Alex Goldmark is a senior producer in the newsroom for New Tech City and Transportation Nation.
Better, Faster, Cheaper? That's the promise being pushed by the agency in charge of California's ambitious high-speed rail project as it unveiled an updated business plan for the ambitious project to connect Los Angeles and San Francisco by bullet train. The California High-Speed Rail Authority released an updated business plan that now puts the price tag at $68.4 billion with a completion in 2028.
That's about five years sooner and $30 billion cheaper than a draft plan released last fall that drew wide criticism as a potential boondoggle. The new cost is still $25 billion more than the plan approved by voters four years ago in a referendum to allow the issue of bonds to finance the project.
The new business plan was created at the behest of Democratic Governor Jerry Brown who has remained a steadfast supported of high-speed rail unlike Republican governors in Wisconsin and Florida. Some lawmakers questioned the convenience of the new estimates in the updated business plan.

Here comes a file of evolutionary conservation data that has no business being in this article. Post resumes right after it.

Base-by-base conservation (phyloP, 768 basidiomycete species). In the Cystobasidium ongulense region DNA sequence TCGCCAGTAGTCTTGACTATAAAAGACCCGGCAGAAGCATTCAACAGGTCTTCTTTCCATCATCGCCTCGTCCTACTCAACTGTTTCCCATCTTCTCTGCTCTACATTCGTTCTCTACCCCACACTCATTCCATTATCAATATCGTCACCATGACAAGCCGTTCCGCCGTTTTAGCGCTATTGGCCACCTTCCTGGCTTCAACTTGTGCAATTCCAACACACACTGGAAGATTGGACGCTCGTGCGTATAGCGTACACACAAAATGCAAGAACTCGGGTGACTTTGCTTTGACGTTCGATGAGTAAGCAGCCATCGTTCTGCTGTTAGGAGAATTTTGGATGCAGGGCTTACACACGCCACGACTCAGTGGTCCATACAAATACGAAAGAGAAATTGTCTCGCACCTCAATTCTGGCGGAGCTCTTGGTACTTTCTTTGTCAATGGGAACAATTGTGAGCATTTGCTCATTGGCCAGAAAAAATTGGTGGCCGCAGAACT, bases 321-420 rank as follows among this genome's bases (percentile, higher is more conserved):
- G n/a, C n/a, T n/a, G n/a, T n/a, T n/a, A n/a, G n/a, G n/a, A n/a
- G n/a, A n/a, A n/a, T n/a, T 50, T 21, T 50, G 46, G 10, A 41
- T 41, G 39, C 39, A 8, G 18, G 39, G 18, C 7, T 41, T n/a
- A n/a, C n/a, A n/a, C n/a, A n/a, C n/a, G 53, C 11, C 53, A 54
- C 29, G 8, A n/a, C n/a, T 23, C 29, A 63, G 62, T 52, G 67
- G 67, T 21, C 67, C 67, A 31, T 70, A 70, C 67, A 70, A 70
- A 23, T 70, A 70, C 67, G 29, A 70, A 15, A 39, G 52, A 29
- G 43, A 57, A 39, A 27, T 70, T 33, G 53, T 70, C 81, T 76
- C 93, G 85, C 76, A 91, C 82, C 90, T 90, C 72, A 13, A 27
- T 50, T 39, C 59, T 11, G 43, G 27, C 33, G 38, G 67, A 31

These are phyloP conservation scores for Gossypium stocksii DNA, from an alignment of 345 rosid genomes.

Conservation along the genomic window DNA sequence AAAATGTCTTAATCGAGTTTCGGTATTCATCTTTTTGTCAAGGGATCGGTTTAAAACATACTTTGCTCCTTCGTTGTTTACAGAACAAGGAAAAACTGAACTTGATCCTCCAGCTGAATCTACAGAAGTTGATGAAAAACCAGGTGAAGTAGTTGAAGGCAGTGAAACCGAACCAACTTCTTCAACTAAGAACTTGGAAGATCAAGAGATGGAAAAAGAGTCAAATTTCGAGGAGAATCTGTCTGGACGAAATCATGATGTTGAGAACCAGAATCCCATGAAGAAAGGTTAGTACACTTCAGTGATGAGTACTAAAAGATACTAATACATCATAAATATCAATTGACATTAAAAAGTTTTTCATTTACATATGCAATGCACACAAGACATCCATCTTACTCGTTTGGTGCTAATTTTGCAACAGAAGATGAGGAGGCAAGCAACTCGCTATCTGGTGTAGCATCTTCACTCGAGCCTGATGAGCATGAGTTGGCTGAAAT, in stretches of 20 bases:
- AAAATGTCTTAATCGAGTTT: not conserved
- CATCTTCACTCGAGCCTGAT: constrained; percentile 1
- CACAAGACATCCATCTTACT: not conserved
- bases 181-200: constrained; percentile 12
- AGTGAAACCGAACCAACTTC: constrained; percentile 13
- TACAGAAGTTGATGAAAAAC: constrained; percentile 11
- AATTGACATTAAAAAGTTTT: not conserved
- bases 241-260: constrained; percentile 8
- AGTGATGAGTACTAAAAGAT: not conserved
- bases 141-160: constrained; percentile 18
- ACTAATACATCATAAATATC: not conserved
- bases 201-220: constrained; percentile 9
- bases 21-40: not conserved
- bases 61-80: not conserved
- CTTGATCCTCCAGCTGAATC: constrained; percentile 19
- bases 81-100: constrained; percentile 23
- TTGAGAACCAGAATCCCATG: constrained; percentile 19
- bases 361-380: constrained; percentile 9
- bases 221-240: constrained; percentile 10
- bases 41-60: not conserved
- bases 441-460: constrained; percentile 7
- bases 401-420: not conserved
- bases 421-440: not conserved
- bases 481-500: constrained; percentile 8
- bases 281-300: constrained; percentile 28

Some of the cost and time savings will come from a "blended" approach to rail construction, merging the new bullet trains with existing commuter lines. It would involve upgrading commuter rail in L.A. and in the San Francisco Bay Area while building the initial HSR line in the Central Valley as planned using federal funds. Los Angeles gets linked to the Central Valley first, then San Francisco in a following phase.
To pay for it CAHSRA wants to use "cap and trade" revenues as a potential "dedicated funding source." Private investment continues to be spotlighted as a major source.
with Julie Caine -- KALW, and Associated Press